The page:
Its November 7th, a few hours ago I reduced the table back down so it seats just six. Jill and I did up the last of the dishes lingering from the weekend. We watched two movies last night. The cows are home. We had a safe and successful season of moving them. The best thing, we had time with people we love so much, we met new people, we experienced teamwork and the sense that others have our back. I have been encouraged through the readers and comments with the blog. With a little rest in our bodies, and the sound of the wind just whistling around our house, our sense of gratitude rises to the surface in a very big way. We heard that one of our cowgirls cries for a half hour every year when everything is over. Russell says, “we know how she feels.”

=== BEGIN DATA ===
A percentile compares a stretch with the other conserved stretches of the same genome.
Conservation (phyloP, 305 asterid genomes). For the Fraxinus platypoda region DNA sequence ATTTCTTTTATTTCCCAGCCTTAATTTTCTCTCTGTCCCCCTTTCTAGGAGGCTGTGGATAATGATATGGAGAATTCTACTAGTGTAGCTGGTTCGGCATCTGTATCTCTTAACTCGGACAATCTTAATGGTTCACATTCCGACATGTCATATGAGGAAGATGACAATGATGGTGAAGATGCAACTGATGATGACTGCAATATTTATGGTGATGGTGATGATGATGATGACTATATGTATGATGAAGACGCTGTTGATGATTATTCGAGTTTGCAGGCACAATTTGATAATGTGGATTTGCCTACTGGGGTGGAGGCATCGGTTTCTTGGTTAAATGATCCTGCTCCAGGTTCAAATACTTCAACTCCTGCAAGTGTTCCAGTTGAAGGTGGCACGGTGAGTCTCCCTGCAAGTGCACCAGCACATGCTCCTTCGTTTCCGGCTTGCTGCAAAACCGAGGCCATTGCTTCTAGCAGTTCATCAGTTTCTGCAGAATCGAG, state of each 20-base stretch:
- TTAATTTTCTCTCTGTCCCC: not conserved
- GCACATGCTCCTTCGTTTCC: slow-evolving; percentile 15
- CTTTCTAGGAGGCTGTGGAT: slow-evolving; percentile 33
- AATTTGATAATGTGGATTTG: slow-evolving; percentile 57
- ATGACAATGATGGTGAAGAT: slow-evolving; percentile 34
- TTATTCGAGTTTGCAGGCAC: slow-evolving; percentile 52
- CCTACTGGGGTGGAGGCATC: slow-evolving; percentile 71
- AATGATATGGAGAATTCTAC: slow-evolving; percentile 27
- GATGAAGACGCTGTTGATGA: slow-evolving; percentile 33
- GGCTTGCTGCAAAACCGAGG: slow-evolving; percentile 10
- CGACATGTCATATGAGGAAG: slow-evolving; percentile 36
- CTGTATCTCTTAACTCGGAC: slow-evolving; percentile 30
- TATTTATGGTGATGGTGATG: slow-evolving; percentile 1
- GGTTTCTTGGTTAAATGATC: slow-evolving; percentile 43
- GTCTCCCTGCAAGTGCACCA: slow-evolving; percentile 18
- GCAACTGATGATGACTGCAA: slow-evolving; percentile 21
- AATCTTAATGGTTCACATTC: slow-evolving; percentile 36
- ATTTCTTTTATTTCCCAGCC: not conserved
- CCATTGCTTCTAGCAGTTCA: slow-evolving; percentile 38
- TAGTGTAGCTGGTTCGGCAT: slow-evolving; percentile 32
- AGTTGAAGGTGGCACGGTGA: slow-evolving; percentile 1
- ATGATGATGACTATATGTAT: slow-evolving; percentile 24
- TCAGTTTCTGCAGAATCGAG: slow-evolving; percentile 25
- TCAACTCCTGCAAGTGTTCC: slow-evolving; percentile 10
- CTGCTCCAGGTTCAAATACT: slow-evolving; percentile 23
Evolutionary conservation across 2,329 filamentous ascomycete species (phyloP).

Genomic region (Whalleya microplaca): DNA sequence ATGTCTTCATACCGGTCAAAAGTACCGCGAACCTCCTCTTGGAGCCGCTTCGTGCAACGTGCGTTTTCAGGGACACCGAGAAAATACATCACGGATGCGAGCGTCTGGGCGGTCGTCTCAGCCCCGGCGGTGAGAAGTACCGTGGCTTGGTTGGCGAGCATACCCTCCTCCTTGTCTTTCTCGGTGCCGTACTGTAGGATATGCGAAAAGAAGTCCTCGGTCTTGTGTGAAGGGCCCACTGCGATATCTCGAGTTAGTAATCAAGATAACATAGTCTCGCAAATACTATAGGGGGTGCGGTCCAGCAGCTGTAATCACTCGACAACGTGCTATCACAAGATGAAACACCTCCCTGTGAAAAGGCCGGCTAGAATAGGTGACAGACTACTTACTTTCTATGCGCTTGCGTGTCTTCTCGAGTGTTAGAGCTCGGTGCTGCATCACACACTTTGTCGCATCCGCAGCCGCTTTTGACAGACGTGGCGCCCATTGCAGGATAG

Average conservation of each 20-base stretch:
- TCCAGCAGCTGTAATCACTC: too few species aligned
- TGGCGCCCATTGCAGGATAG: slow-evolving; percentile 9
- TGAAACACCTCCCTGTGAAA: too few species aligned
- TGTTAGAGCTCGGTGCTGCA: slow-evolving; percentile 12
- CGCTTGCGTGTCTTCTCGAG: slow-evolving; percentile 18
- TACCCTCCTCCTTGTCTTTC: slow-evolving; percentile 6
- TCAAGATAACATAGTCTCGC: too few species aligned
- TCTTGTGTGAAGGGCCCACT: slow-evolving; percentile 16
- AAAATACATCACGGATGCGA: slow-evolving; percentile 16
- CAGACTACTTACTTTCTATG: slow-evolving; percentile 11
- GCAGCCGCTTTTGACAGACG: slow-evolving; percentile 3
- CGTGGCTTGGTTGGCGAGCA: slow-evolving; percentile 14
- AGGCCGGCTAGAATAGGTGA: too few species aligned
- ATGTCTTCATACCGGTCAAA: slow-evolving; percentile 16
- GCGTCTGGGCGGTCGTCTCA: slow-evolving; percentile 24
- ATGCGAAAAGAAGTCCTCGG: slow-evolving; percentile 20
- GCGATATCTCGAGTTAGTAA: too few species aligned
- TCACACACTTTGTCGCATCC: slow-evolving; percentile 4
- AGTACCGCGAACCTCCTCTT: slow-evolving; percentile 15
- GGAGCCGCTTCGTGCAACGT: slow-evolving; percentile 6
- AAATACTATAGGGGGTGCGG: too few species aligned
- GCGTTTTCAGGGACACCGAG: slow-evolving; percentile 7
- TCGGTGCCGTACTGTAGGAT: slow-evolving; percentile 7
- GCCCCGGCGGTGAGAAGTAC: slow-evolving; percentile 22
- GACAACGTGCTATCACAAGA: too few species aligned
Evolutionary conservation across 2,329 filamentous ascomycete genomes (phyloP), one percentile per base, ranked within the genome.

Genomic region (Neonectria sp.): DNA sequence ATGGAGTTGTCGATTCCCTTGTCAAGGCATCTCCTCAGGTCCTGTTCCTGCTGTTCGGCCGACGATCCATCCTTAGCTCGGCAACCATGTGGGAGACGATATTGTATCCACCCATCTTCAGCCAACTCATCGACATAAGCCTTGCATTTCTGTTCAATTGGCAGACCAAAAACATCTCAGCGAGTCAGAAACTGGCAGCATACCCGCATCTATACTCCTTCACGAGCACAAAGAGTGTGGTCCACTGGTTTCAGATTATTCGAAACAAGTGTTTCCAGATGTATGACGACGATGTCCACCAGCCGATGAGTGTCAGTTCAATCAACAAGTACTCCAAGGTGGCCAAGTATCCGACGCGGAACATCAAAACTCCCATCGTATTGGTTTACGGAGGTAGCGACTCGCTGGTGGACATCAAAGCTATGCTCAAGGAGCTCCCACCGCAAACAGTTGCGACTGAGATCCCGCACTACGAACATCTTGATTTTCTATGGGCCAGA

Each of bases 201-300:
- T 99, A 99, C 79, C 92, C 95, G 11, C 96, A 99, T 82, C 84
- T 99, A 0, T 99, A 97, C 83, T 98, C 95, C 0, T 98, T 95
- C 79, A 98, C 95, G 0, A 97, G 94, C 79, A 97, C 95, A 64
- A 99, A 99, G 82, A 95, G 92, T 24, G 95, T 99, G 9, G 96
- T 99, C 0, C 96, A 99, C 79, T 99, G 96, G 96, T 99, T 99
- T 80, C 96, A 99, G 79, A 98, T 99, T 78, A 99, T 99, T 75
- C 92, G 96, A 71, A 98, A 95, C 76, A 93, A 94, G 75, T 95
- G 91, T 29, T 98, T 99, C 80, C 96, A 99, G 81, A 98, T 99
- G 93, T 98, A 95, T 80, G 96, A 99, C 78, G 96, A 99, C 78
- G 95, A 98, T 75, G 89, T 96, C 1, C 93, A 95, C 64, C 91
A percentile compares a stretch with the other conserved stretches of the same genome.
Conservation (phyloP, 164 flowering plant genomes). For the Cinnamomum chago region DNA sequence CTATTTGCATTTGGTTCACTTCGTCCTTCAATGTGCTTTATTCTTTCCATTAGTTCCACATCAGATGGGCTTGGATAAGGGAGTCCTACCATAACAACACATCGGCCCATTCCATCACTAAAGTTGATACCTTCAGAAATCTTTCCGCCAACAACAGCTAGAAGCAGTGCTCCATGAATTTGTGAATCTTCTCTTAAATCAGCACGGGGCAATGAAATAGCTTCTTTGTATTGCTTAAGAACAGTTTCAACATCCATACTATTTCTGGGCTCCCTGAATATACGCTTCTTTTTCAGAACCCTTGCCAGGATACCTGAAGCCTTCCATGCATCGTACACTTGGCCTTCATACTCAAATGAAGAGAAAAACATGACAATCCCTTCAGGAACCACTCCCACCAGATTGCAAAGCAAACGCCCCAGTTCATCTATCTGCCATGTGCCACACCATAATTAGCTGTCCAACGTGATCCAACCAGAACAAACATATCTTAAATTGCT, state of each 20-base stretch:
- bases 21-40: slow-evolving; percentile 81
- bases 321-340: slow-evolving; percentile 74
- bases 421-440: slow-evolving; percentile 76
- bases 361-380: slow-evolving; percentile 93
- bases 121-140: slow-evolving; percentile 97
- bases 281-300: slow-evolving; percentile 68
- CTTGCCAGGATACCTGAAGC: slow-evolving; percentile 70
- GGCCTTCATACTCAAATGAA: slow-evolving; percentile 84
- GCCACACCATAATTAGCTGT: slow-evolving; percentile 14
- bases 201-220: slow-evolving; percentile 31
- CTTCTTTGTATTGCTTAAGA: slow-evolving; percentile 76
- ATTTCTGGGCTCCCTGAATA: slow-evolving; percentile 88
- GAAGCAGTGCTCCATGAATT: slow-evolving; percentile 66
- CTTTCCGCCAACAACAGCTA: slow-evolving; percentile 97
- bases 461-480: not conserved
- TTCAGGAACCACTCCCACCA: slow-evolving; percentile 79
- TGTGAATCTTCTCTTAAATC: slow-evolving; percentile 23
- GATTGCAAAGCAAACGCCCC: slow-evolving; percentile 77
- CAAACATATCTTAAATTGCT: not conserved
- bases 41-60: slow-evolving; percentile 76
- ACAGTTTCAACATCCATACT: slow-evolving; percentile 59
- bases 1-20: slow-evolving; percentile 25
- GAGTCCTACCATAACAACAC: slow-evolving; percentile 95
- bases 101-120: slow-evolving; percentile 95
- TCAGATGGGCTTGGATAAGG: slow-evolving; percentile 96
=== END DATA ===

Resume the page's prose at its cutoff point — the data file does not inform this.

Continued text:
The crew from the ranch was on the trail again this weekend. It was a very memorable one. It was really only one day of chasing, Saturday, but it was a long day, as we mostly expected, and it held lots of moments that we will be talking about for a long time. I have had a ton of pictures shared with me, the story of the day will emerge through the pictures.
The day started early, the crew was ready to leave the yard by 6:25am. Some of my family from Saskatoon were here for the weekend which made the weekend extra exciting for me. My brother in law Gary took this picture of the morning darkness.
During the day there were seven calves that needed to be caught and put in a trailer to be transported home. There were two reasons for this. As soon as we hit the trail it was discovered that we had some sick calves. Russ figures the snow and rain of earlier in the week was the reason that four of the calves had symptoms of pneumonia. We needed to rope them, push/drag/wrestle them into the trailer and then treat them. Russ had brought a small kit with usual medicines in it, just in case. This came in really handy. The next pictures show some of this action.